TUESDAY, Nov. 8 (HealthDay News) -- Astronauts who spend six months or more in space may experience changes in the structures in the back of their eyes, causing their vision to become blurry, according to a new study from NASA.
Researchers found these changes may be the result of prolonged exposure to microgravity and could affect plans for trips to Mars or other long-term manned space voyages.
"In astronauts over age 40, like non-astronauts of the same age, the eye's lens may have lost some of its ability to change focus," said study co-author Dr. Thomas Mader, an ophthalmologist with Alaska Native Medical Center, in a journal news release. "In the space program's early days, most astronauts were younger, military test pilots who had excellent vision. Today's astronauts tend to be in their 40s or older. This may be one reason we've seen an uptick in vision problems. Also, we suspect many of the younger astronauts were more likely to 'tough out' any problems they experienced, rather than reporting them."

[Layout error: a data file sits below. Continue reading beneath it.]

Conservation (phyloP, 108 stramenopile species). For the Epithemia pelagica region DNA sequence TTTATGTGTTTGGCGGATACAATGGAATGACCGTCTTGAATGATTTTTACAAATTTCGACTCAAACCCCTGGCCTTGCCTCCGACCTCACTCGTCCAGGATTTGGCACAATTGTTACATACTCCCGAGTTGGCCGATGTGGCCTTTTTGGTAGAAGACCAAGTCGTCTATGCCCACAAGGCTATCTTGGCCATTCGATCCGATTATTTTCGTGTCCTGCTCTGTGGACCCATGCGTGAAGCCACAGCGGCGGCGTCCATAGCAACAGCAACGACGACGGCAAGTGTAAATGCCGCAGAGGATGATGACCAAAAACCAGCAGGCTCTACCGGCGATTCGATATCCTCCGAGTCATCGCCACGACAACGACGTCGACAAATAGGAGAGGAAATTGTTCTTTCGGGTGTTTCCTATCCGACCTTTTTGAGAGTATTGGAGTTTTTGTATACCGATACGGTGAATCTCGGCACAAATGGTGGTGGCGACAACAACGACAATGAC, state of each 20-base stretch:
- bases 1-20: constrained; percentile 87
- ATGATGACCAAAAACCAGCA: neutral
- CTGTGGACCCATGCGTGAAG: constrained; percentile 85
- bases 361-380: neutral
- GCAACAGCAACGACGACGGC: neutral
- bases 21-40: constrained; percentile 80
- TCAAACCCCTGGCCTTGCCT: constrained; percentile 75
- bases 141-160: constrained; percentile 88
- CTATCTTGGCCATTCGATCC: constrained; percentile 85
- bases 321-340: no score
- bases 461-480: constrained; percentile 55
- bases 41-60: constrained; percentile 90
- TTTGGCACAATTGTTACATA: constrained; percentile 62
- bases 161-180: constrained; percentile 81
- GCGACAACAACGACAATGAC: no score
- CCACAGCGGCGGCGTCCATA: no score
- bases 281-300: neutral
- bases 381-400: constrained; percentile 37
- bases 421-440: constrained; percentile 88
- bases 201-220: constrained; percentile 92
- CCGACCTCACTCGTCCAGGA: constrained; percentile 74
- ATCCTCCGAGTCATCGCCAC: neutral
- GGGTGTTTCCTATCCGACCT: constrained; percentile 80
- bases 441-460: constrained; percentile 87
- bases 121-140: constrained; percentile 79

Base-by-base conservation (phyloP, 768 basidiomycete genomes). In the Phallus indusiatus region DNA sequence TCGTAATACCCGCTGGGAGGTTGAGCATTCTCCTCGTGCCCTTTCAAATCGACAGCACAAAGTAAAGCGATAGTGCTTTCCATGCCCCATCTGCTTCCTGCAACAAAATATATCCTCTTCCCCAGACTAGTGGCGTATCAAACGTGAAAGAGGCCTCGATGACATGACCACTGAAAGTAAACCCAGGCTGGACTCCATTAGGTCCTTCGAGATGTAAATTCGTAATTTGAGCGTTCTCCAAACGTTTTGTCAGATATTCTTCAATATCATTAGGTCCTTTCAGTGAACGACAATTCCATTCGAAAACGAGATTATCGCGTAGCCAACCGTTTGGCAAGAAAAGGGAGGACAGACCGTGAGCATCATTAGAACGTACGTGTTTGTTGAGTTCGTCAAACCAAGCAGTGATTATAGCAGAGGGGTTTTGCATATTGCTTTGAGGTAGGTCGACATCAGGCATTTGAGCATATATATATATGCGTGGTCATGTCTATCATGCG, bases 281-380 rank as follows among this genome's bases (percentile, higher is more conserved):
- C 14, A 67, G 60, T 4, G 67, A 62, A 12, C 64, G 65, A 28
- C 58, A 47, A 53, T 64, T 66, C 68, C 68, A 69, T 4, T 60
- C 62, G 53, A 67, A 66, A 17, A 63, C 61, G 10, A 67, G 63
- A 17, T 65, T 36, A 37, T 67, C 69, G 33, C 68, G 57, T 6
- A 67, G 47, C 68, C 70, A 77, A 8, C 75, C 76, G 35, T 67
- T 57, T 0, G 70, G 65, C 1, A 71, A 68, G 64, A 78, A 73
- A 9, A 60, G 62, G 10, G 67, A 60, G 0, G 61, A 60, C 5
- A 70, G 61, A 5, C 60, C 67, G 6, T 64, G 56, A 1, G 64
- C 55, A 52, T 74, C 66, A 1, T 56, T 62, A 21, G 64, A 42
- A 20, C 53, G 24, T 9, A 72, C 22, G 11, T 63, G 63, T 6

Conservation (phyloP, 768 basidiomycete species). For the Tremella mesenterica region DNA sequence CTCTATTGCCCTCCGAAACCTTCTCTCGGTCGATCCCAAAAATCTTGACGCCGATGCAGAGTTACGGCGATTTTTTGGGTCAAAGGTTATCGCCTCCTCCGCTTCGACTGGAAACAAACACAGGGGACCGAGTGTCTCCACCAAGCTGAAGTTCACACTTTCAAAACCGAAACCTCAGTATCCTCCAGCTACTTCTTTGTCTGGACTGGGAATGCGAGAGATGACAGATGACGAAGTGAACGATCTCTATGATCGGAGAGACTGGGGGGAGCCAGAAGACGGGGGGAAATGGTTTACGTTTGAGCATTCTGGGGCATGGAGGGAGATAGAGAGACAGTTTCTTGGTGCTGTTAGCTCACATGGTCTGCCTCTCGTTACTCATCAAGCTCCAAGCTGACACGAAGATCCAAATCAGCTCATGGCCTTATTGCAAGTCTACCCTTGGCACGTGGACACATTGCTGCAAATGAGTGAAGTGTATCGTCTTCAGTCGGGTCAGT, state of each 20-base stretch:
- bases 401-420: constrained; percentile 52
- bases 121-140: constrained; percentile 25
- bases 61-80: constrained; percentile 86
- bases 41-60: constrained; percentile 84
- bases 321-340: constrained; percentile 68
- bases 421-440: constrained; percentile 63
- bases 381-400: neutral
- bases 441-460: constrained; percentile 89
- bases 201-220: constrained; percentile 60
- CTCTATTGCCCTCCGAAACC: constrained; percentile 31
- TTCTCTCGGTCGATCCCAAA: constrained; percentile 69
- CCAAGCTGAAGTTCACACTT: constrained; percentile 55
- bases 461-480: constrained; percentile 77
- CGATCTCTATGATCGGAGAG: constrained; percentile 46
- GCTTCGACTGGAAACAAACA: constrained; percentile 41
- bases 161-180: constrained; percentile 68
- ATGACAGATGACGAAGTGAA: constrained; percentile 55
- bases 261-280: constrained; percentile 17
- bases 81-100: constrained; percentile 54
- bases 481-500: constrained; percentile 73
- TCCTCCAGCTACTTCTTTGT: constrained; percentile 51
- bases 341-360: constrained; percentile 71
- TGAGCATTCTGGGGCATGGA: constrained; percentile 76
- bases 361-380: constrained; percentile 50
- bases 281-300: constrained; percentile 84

In conducting the study, published in the October issue of the journal Ophthalmology, the researchers examined seven astronauts, all around the age of 50, who spent at least six continuous months in space. The study revealed all seven astronauts experienced blurry vision while on the space station. The changes in their vision began roughly six weeks into their mission and continued long after they returned to Earth.